Leisl L. Cording, CFP®
Senior Vice President & Financial Advisor
If you’re a member of the military, you know what it’s like to be tasked with the burdens of protecting our country. But you also need to be aware of how your military service impacts your personal finances.
Just as the success of a military mission is dependent upon proper planning, reaching the goals you have for yourself and your family is dependent upon creating a sound financial plan.
Service members have sources of income and savings options that aren't available to civilians. Understanding these benefits and taking advantage of them could help you achieve your financial goals more quickly, relieving some extra stress and allowing you greater focus on the demands of your military service.
Establish a budget, and understand what portion of your military income is taxable.
Start by adding up all your income. A servicemember's income can come in several forms of monetary and non-monetary compensation. In addition, some forms of income are taxable while other types of income are nontaxable. Taxable basic pay varies with rank and time of service, so changes in base pay should be factored into your budget.
Several forms of military compensation are nontaxable, such as Basic Allowance for Subsistence, Basic Allowance for Housing, uniform and clothing allowance, hostile fire pay, basic pay and occupational incentive pay during periods of deployment to a hostile theater, and family separation allowance. In addition to your military income, be sure to include other types of income, such as dividends, interest, a spouse's civilian pay, and child support.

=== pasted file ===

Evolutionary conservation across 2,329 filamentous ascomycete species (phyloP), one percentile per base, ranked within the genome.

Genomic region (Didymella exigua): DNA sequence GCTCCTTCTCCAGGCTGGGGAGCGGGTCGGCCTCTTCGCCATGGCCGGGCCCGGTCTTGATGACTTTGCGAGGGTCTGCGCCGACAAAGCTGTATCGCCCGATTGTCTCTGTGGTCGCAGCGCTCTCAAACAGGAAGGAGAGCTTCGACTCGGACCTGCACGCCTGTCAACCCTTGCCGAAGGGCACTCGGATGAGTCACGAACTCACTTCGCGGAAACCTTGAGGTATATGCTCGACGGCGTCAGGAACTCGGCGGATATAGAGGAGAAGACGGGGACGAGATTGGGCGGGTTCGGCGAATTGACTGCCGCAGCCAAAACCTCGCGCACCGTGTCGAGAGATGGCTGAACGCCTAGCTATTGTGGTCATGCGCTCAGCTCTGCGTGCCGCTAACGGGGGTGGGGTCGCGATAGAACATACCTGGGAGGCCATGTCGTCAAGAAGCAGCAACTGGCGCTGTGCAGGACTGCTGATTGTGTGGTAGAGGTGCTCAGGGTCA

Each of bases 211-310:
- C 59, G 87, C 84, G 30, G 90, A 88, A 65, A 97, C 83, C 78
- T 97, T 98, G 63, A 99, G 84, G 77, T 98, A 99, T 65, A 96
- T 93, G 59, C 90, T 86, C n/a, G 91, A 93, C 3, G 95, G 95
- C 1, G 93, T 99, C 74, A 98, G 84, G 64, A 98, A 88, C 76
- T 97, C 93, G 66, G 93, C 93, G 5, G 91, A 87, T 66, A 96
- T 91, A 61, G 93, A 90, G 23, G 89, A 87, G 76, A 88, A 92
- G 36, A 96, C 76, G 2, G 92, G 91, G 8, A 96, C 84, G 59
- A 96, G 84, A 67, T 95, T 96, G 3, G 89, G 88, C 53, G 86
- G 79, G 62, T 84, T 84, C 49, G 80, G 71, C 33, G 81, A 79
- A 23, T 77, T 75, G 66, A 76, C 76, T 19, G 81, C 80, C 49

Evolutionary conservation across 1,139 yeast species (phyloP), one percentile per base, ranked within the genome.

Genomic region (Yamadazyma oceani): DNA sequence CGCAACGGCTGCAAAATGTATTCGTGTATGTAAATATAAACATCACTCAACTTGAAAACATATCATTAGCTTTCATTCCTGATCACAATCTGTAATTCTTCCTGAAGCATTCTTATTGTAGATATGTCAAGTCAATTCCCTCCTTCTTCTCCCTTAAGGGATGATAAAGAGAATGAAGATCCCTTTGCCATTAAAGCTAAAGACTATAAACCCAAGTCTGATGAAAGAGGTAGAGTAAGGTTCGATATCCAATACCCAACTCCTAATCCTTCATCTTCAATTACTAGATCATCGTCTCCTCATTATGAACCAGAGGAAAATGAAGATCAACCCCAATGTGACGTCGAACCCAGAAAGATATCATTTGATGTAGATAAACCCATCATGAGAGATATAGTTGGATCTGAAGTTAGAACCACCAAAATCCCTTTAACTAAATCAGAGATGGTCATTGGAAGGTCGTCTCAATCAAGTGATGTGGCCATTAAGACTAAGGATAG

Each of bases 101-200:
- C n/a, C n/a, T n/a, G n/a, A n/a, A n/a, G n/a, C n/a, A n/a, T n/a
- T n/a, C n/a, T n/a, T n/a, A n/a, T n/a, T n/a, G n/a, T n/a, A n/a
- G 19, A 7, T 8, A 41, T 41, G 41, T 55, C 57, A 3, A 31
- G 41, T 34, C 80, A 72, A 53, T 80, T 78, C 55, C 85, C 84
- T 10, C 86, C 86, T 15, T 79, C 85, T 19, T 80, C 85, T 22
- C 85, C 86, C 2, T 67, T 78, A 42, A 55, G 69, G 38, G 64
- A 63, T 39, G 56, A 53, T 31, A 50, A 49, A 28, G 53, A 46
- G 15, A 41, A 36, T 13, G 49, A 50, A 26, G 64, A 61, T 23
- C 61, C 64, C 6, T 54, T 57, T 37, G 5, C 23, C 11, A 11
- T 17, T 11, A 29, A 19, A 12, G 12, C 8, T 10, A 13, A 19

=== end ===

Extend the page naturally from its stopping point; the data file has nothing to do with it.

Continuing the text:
Next, add up all your expenses. It helps to divide them into two categories: fixed expenses, such as housing, food, clothing, and transportation, and discretionary expenses, such as entertainment, vacations, and hobbies. Once you've added up all your income and expenses, compare the two totals. If you nd yourself spending more than you earn, you'll need to make some adjustments. Look at your expenses closely and cut down on your discretionary spending.
Build an emergency fund.
Having a cash reserve or emergency fund may help you avoid taking on additional debt when the unexpected occurs. In general, an emergency cash reserve should equal three to six months of ordinary living expenses.
Build savings for short- and long-term goals, and see if you qualify for the Savings Deposit Program (SDP).
The savings vehicles you use should depend on your time horizon and risk tolerance. Generally, the longer the time horizon, the more risk you may be able to assume. Bank savings options include savings accounts, money market accounts, and certificates of deposit. These are typically more stable choices with the lower risk. Other alternatives include investments that can go up or down in value and may or may not pay interest or dividends. Before investing, carefully consider its investment objectives, risks, charges, and fees, which can be found in the prospectus available from the fund. Read the prospectus carefully before investing.
If you're deployed in a designated combat zone or in support of a contingency operation, you have a unique chance to earn a high-interest rate by participating in the Defense Department's Savings Deposit Program (SDP). The SDP pays 10% annual interest on account balances up to $10,000. Contact your local military office for more details.